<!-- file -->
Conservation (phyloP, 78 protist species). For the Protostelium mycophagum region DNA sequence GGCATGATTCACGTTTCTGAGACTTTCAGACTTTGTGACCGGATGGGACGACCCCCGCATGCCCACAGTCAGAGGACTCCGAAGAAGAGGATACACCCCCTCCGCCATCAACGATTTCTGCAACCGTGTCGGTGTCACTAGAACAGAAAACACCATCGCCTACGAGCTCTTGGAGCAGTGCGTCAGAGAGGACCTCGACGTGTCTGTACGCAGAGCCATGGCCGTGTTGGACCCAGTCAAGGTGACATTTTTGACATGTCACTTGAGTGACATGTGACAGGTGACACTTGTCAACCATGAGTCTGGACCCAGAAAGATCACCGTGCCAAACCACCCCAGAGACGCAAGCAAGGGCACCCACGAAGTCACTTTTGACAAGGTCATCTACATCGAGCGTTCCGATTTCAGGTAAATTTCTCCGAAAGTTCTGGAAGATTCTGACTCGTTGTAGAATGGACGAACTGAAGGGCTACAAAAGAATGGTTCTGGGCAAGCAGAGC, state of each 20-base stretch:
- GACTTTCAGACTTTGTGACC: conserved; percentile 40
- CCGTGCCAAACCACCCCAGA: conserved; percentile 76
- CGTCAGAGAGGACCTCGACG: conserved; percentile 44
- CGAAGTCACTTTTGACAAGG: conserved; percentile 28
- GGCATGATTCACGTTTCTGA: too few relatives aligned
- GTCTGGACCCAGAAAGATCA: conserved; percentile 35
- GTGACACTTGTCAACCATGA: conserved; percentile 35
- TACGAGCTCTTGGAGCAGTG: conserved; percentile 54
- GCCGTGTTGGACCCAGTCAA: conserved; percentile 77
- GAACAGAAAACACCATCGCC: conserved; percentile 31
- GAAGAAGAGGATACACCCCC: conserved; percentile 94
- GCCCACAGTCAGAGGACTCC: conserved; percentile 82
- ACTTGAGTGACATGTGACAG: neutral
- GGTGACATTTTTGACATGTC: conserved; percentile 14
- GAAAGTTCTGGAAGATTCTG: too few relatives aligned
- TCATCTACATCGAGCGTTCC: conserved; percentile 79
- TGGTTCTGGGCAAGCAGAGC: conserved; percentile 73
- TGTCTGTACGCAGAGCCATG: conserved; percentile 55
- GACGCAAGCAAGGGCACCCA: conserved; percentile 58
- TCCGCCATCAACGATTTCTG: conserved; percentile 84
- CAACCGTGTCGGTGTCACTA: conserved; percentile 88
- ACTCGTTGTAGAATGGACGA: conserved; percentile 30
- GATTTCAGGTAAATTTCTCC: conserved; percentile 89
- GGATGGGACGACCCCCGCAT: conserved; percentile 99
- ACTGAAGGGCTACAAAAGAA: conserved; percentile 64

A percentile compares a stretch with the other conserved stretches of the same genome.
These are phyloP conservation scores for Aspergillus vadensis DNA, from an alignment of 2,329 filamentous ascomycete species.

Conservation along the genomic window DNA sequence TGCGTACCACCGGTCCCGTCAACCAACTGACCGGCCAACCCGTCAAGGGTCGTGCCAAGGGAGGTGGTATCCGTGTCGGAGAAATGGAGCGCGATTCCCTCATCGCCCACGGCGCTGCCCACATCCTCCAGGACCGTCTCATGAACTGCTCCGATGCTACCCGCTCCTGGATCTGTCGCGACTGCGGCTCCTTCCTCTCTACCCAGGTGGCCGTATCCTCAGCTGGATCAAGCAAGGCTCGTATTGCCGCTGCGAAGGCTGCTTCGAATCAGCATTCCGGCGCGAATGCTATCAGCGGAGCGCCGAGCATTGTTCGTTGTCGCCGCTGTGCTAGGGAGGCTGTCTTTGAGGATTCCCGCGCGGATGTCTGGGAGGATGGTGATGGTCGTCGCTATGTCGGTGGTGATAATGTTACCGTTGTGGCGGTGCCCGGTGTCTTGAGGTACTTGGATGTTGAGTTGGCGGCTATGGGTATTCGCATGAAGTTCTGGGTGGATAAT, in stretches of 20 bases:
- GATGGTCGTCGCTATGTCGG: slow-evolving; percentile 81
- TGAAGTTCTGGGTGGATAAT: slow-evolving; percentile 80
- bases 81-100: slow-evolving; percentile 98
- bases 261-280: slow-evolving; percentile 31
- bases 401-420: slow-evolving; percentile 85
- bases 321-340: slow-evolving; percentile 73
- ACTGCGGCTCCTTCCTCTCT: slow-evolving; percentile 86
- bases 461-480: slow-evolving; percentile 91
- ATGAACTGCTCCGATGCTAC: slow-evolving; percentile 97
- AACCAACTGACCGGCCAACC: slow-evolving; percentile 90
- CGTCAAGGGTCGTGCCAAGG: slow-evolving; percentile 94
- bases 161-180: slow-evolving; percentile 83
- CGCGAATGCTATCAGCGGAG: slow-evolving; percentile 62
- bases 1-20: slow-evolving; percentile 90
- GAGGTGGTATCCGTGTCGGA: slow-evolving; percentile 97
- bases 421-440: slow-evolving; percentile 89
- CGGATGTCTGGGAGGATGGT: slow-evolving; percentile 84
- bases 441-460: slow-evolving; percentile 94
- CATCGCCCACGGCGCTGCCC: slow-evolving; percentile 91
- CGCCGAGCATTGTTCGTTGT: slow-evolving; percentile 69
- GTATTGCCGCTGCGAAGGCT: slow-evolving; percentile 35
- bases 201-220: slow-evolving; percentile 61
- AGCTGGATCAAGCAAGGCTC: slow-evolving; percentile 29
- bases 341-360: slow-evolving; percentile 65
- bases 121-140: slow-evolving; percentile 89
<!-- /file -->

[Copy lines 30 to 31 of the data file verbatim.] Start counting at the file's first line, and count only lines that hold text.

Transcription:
- GATGGTCGTCGCTATGTCGG: slow-evolving; percentile 81
- TGAAGTTCTGGGTGGATAAT: slow-evolving; percentile 80